Differences between adjustable and fixed rate loans

With a fixed-rate loan, your payment never changes for the entire duration of the loan. The portion of the payment that goes to your principal (the amount you borrowed) will increase, however, your interest payment will go down in the same amount. Your property taxes may go up (or rarely, down), and your insurance rates might vary as well. But generally payment amounts on your fixed-rate loan will be very stable.

During the early amortization period of a fixed-rate loan, most of your payment pays interest, and a much smaller percentage goes to principal. As you pay , more of your payment is applied to principal.

You can choose a fixed-rate loan in order to lock in a low rate. People choose fixed-rate loans when interest rates are low and they wish to lock in at the lower rate. For homeowners who have an ARM now, refinancing with a fixed-rate loan can provide more consistency in monthly payments. If you currently have an Adjustable Rate Mortgage (ARM), we can assist you in locking a fixed-rate at a good rate. Call Real Property Finance at 310-379-5997 to learn more.

Adjustable Rate Mortgages — ARMs, as we called them above — come in even more varieties. Generally, the interest on ARMs are based on an outside index. Some examples of outside indexes are: the 6-month CD rate, the one-year Treasury Security rate, the Federal Home Loan Bank's 11th District Cost of Funds Index (COFI), or others.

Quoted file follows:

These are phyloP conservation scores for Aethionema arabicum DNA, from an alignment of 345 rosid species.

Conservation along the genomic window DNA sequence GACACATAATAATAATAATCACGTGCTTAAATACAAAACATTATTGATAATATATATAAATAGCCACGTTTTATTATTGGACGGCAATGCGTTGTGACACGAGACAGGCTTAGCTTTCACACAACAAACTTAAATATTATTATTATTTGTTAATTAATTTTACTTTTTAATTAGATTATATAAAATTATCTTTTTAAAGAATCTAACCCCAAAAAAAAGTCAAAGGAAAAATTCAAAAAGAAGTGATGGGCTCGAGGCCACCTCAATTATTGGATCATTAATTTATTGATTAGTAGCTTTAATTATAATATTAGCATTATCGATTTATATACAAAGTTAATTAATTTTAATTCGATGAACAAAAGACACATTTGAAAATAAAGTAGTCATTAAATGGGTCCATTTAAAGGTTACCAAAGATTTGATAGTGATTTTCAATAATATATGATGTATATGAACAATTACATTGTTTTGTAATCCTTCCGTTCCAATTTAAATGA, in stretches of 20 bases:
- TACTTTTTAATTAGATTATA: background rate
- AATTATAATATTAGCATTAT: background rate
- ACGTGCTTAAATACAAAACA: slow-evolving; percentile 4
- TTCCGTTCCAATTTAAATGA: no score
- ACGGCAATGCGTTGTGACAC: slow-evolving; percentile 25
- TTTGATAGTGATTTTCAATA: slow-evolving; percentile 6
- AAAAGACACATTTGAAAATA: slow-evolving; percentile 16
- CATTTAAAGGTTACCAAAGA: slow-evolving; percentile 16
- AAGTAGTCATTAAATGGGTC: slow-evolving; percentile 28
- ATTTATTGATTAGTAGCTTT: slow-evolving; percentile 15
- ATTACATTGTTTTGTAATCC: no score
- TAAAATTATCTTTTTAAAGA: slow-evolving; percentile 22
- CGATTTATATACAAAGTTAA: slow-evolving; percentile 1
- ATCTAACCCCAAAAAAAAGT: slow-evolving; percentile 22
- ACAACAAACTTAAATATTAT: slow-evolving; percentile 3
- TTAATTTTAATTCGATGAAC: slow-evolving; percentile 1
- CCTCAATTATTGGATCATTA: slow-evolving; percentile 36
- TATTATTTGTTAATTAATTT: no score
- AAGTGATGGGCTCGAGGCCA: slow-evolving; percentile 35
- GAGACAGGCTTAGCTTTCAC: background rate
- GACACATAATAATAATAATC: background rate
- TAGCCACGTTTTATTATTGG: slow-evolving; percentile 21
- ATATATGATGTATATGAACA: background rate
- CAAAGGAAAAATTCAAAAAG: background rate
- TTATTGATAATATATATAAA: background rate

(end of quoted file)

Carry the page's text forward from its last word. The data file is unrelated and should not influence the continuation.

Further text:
Most programs have a cap that protects you from sudden monthly payment increases. Some ARMs won't adjust more than two percent per year, regardless of the underlying interest rate. Your loan may have a "payment cap" that instead of capping the interest directly, caps the amount that the payment can increase in a given period. Almost all ARMs also cap your rate over the duration of the loan.

ARMs usually start at a very low rate that usually increases over time. You've probably read about 5/1 or 3/1 ARMs. In these loans, the initial rate is fixed for three or five years. After this period it adjusts every year. These types of loans are fixed for 3 or 5 years, then adjust after the initial period. Loans like this are often best for people who expect to move within three or five years. These types of adjustable rate loans most benefit people who will move before the loan adjusts.

Most borrowers who choose ARMs do so when they want to take advantage of lower introductory rates and don't plan on remaining in the house longer than the introductory low-rate period. ARMs can be risky when housing prices go down because homeowners can get stuck with increasing rates when they cannot sell their home or refinance with a lower property value.

Have questions about mortgage loans? Call us at 310-379-5997. We answer questions about different types of loans every day.

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